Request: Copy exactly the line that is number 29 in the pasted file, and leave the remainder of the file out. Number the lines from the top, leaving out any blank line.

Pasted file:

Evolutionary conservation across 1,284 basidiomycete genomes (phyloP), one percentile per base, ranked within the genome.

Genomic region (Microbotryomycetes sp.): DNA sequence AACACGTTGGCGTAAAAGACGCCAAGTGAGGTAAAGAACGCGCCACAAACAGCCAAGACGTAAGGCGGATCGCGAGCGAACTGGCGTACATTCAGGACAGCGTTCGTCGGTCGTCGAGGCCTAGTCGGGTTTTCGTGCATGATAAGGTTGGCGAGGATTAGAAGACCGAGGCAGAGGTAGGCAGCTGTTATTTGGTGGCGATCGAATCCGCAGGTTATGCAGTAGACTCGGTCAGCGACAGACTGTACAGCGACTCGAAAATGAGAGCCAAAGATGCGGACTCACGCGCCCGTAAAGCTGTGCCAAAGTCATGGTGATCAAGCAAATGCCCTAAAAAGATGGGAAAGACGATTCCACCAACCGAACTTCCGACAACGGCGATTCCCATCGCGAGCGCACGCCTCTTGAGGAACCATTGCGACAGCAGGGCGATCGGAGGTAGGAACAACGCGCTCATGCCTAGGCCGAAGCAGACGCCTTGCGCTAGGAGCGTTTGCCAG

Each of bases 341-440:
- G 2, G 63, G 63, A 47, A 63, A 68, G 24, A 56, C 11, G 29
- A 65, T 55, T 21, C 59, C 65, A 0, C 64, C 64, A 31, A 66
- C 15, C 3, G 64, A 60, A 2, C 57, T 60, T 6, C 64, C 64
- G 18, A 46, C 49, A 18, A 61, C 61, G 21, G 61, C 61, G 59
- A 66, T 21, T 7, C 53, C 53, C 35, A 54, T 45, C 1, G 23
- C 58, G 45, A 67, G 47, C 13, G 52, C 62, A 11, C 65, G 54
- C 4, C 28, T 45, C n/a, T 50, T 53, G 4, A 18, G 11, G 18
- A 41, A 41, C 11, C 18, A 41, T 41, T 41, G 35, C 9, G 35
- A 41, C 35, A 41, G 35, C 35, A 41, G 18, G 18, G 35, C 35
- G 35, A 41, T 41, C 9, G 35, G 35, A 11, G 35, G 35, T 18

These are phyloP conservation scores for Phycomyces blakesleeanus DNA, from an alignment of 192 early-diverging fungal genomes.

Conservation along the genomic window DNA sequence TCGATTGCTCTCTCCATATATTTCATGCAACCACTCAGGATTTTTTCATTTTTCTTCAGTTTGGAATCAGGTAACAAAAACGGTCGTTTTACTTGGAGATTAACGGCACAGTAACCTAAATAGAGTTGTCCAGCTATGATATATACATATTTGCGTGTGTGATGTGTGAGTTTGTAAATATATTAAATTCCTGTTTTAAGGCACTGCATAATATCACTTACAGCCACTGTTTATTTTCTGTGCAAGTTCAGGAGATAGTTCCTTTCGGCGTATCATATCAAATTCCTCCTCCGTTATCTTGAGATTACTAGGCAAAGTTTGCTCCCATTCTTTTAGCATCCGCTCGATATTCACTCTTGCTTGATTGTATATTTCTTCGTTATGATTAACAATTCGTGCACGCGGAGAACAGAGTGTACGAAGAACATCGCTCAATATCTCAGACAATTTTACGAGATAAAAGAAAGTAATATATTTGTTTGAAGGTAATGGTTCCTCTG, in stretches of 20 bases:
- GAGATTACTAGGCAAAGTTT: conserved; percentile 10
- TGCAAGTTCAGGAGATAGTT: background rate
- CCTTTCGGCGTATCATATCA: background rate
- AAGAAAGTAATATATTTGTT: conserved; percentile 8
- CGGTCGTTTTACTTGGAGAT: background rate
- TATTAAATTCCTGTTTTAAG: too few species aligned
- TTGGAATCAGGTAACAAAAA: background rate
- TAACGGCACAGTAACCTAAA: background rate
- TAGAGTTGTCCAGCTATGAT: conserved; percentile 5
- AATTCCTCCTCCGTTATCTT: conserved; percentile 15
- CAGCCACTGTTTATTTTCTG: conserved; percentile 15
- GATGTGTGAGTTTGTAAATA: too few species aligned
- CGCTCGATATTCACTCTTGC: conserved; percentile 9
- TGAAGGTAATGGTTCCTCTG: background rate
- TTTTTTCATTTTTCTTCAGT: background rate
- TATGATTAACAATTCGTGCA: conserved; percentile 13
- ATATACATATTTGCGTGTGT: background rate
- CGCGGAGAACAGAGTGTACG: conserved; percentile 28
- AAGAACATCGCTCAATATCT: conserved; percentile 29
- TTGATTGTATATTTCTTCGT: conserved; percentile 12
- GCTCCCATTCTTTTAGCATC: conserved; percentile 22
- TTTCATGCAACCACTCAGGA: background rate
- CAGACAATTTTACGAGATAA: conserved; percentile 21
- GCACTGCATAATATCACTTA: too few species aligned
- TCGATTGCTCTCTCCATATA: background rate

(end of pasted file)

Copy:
- TGAAGGTAATGGTTCCTCTG: background rate